Only a few, highly specialized labs in the world today can boast owning biomolecular computers, made entirely from DNA sequences and other biological molecules. They are able to perform complex computations and answer complicated queries, but are also very difficult to work with, which is one of the main reasons why they haven't made their way into the homes of average computer users. Now, experts Tom Ran and Shai Kaplan have devised a way of making them more user-friendly, even when operating at their most advanced parameters.
The two hold an appointment in Professor Ehud Shapiro's labs, at the Weizmann Institute of Science Biological Chemistry, and Computer Science and Applied Mathematics Departments. The team is the one to be praised for introducing the first autonomous programmable DNA computing device to the world, as far back as 2001. The accomplishment is amazing, when considering that about a trillion such computers fit in a single drop of water. At the time, more than eight years ago, they were able to make it go through a list of 1s and 0s, and determined if the number of 1s, for example, was even.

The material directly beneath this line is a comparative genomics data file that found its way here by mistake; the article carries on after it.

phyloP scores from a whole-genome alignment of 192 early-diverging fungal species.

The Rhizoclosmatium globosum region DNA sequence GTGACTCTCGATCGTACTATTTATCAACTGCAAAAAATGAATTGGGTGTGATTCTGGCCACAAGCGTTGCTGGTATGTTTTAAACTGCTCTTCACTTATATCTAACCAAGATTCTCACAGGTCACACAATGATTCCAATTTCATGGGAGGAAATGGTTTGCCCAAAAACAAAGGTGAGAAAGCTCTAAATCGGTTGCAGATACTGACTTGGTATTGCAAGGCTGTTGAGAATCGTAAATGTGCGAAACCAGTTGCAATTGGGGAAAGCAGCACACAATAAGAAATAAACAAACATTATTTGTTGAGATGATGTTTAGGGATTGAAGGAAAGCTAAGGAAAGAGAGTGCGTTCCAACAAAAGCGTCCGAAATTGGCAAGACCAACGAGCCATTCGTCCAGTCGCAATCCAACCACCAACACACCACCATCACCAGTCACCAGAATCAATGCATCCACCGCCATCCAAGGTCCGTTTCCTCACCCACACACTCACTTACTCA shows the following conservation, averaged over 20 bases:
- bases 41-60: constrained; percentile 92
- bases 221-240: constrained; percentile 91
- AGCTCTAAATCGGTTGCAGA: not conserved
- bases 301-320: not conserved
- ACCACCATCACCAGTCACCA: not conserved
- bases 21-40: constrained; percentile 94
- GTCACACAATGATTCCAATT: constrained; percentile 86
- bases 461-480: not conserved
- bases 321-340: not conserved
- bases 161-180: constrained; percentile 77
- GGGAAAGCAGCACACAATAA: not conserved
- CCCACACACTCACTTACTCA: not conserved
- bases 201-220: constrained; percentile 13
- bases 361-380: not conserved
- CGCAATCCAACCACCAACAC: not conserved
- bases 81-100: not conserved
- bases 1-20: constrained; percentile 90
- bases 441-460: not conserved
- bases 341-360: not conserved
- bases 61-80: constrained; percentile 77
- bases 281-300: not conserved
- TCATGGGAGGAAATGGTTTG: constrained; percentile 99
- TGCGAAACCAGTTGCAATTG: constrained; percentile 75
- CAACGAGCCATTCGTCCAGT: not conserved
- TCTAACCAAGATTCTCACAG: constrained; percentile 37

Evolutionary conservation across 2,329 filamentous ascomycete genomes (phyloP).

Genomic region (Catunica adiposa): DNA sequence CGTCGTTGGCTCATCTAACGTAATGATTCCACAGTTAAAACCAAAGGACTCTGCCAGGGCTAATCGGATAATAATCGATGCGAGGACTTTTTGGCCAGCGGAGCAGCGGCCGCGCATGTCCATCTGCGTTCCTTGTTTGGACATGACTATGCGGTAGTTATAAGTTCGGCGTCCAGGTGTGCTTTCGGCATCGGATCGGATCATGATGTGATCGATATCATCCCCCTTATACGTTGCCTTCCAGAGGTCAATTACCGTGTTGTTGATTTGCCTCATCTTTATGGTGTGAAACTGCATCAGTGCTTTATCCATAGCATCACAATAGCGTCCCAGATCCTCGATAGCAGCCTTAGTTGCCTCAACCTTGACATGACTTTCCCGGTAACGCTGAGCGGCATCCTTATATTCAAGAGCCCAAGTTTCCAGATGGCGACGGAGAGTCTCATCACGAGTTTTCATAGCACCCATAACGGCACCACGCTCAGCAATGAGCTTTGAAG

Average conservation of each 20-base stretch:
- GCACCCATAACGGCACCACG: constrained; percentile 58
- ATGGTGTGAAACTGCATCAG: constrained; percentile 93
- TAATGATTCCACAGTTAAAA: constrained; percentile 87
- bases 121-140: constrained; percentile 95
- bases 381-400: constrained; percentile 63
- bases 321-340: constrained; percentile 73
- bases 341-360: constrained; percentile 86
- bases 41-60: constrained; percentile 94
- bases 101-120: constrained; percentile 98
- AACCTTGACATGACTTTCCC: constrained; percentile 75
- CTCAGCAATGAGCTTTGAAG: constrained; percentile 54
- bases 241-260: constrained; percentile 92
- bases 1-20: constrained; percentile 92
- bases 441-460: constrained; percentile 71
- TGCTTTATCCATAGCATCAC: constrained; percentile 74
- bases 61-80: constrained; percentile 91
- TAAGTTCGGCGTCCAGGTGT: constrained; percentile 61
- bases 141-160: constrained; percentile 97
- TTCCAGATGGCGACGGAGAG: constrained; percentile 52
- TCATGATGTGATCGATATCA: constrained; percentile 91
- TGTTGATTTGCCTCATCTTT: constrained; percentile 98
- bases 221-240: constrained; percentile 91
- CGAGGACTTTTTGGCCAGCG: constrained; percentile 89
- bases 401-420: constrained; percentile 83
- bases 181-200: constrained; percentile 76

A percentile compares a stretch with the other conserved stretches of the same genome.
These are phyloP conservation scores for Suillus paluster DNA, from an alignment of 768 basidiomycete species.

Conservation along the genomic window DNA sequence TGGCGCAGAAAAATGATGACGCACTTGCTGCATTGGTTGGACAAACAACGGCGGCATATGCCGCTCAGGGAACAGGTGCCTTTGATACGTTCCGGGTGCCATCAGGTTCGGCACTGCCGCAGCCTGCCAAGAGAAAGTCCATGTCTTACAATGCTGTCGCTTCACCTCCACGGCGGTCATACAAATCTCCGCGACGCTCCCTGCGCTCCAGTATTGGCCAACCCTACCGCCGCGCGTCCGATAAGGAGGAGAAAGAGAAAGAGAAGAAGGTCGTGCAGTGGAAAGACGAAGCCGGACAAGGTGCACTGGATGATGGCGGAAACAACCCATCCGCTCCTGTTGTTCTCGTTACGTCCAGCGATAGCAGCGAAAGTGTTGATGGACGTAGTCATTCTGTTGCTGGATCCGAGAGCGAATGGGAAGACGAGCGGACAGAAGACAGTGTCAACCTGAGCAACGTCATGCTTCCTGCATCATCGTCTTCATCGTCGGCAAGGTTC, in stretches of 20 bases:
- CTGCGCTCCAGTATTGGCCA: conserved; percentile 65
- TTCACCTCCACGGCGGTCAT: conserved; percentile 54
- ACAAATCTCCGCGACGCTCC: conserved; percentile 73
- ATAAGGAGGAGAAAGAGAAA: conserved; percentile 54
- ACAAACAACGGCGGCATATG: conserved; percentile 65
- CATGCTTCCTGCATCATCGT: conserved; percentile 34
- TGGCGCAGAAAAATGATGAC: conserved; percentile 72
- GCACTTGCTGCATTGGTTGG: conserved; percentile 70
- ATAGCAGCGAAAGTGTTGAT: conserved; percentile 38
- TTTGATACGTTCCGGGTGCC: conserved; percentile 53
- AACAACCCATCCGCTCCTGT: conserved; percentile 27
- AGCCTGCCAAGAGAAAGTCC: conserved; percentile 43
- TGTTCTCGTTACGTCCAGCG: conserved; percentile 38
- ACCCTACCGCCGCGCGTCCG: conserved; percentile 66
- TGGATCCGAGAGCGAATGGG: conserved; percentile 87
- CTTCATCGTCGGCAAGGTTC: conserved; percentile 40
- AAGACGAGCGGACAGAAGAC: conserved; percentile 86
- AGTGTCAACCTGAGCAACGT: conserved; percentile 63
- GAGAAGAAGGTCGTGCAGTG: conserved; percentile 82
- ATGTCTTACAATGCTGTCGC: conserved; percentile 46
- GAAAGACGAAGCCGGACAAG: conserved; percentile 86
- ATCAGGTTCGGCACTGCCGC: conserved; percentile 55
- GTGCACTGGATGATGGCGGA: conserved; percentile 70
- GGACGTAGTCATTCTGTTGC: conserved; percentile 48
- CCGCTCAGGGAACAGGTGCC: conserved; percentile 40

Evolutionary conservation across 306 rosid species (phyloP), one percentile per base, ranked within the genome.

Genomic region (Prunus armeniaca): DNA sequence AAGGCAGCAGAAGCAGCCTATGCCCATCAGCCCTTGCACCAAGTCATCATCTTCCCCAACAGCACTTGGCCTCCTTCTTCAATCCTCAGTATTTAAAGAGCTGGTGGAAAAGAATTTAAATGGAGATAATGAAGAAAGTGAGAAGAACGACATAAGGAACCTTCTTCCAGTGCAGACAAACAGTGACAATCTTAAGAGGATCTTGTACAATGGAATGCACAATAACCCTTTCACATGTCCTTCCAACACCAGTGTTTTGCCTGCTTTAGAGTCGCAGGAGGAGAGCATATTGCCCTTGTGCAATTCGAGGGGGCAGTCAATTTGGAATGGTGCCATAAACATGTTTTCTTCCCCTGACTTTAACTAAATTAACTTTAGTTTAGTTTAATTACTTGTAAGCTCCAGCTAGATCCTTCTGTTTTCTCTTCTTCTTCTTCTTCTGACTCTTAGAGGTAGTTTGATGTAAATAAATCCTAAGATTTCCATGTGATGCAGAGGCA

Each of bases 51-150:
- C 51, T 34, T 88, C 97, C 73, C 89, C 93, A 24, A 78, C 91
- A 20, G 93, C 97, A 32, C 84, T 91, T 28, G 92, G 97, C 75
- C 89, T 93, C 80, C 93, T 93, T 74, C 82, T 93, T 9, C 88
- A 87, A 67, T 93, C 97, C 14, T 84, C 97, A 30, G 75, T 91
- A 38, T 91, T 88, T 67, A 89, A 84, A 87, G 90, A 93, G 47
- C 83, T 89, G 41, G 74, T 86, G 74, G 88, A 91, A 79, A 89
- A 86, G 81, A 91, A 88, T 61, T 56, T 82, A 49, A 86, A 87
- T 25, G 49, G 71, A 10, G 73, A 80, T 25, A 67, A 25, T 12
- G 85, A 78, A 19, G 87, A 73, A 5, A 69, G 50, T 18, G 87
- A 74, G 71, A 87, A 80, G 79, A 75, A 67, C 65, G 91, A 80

In 2004, they showcased a biomolecular computer that was able to find cancer in a test tube, and on the spot release a molecule that destroyed it. This opened up new avenues of research for the tiny instruments. Doctors imagine using them as mobile health units inside the body, injecting them into the bloodstream, and allowing them to take care of pathogens or microorganisms directly inside the body. Additionally, computer experts say, several millions of these instruments, running together could offer science virtually unlimited computational capabilities.
In a new paper published in today's issue of the journal Nature Nanotechnology, Shapiro and his team announce that they were able to make the biomolecular computers adhere to complex logic laws. The foundation of these laws was set more than 2,000 years ago, when the Greek philosopher Aristotle devised the simple “if-then” type of thinking. When presented with a rule (all men are mortal) and a fact (Socrates is a man), the tiny machines were able to correctly infer that Socrates is mortal, which is the logical conclusion. More complex lines of reason were also correctly deciphered.